The three state leaders said in a joint statement that they were “deeply disappointed by this latest development,” while assuring residents that the state’s existing Medicaid benefits will continue, and that work would be ongoing to find cost-effective ways of providing health care to low-income Utahns.
“In the coming days and weeks, the governor and Legislature will work in close partnership to evaluate the current situation to ensure Utah continues to provide a Medicaid program with long-term fiscal sustainability,” read the statement, signed by Gov. Gary Herbert, Kaysville Republican Rep. Brad Wilson and Layton Republican Sen. Stuart Adams.
And while state law still requires submission of the waiver request, a health department representative said Saturday that no decision had yet been made on whether, or how, to proceed in light of the administration’s preemptive rejection.
Sen. Allen Christensen, R-North Ogden, said he still holds out hope that portions of Utah’s waiver could be approved.
“We probably have to implement the thing,” Christensen said.
“That’s what we acted on, and we told everybody they were wrong and we were right,” Christensen said. “And then when ours doesn’t come through — if, in fact, it doesn’t come through — then they were right and we were wrong.”
Critics not surprised
Under full Medicaid expansion, the federal government covers 90% of the health care costs for individuals earning up to 138% of the federal poverty level, with states responsible for the remaining 10% of costs.
On Saturday, Utah Health Policy Project analyst Stacy Stanford said that while the failure of SB96 had arrived sooner than expected, the result is not a surprise.
“In a way, it changes things,” she said, “but, in a way, it really doesn’t.”
Stanford said she’s grateful that lawmakers included fallback provisions in SB96, which allows full expansion to proceed automatically.
Under SB96′s terms, the failure of the per-capita cap waiver will be followed in January by a new request for 90-10 funding covering the full expansion population up to 138% of poverty, but with the imposition of work requirements. If that request is also denied, and assuming the Legislature takes no further action to alter the Medicaid program, a final fallback provision will see a traditional expansion — comparable to Prop 3 — take effect in July 2020.
“I hope that they will keep their word and uphold the legislation that they drafted and that they approved,” Stanford said of Utah lawmakers. “However, I’m not naive, and I know that it’s probably an uphill battle to hold them to that.”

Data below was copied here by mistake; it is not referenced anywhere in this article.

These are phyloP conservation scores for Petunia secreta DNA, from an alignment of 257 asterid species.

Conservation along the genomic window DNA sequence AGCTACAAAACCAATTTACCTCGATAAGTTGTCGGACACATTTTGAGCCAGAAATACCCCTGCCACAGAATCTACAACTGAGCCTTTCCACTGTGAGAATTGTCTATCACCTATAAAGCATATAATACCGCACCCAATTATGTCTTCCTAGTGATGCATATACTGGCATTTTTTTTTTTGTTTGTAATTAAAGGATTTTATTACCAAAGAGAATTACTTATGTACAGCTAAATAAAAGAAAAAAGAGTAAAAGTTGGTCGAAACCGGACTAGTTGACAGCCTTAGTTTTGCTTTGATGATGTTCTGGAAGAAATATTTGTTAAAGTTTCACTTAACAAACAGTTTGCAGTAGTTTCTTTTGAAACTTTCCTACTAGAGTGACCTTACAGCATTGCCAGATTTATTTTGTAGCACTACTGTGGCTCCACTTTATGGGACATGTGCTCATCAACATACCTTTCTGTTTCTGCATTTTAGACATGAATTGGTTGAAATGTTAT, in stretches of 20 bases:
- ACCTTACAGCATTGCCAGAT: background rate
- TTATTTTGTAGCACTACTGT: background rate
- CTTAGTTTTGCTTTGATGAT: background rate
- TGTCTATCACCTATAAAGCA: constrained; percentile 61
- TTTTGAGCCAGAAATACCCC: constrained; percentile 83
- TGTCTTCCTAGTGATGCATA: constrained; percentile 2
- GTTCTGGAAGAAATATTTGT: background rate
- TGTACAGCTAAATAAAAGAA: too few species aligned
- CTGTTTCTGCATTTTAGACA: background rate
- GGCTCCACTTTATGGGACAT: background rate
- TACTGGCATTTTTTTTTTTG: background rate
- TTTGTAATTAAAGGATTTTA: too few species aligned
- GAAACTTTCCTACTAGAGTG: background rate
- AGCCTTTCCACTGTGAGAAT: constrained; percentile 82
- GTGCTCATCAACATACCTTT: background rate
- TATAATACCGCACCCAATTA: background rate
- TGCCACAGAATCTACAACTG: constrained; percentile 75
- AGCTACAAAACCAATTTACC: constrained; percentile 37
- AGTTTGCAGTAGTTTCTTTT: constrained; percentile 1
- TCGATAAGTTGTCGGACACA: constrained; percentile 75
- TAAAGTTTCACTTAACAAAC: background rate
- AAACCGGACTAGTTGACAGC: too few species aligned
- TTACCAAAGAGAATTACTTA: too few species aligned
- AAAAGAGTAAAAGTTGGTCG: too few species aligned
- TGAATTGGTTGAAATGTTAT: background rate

In their joint statement, the governor and legislative leaders allude to additional work on Medicaid, while also signaling toward the fallback provisions of SB96. None of the three men was available for additional comment Saturday, but staffers suggested a special legislative session is not currently being considered.
The issues around the expansion costs have been addressed by the fallback elements in the law, Stanford said, and it’s time for lawmakers to listen to the evidence and provide Medicaid to the state’s poorest residents.
“We absolutely can afford it, and we can’t afford not to,” she said. “Right now, they’re paying three times more than they would be under a full expansion.”
‘Glad we have the fallback in place’
Rep. Ray Ward, R-Bountiful, is one of a handful of physicians serving in the Legislature, and his alternate bill preserving the bulk of Prop 3 was effectively folded into SB96 as the law’s fallback element.
He said Saturday that his adjustments put full expansion on a sound financial footing for the foreseeable future.
“When you go further out than that," he said, “it’s hard to predict what will happen with any of the choices we make.”
Asked for his reaction to the Trump administration’s decision to reject Utah’s plan, Ward said the specifics of the federal government’s denial will be revealing but that it ends some of the mystery surrounding the state’s proposal.
“For better or for worse,” Ward said, “the Trump administration has answered us — if this is the answer — far faster than the Obama administration ever did.”
In a prepared statement, Reyes’ spokesman Richard Piatt said the attorney general expects the case to be resolved at the Supreme Court, where the “impermissible unconstitutional overreach” of Obamacare will be “exposed.”
“Utah’s executive and legislative leaders were united with our office in the decision to proceed,” Piatt said. "We look forward to assisting the Utah Legislature in preparing for this outcome and begin working now on a new system of health care that makes Medicaid sustainable and accessible into the future, safeguards preexisting conditions and assures coverage doesn’t lapse while the legal case is resolved.”
He added that he expects some legislators to mount new attempts to delay or subvert the fallback to Prop 3.
"You’re going to see a not-insignificant number of lawmakers who say, ‘Let’s take another run at dismantling Medicaid expansion,’” King said.
Every Democrat in the Utah Legislature, as well as a few Republicans, voted against SB96. King said he expects his caucus to continue advocating for the adoption of a fully expanded Medicaid program.
“We should accept that and recognize that it is the will of the people in the state of Utah,” King said. “There are going to be a lot of individuals who benefit from that.”
Ward said he would not expect a special session to be convened, but, beyond that, he was unable to speculate on how his legislative colleagues might react to the failure of SB96 between now and the expansion of Medicaid next year.
“I’m glad we have the fallback in place,” he said. “That’s really my short answer.”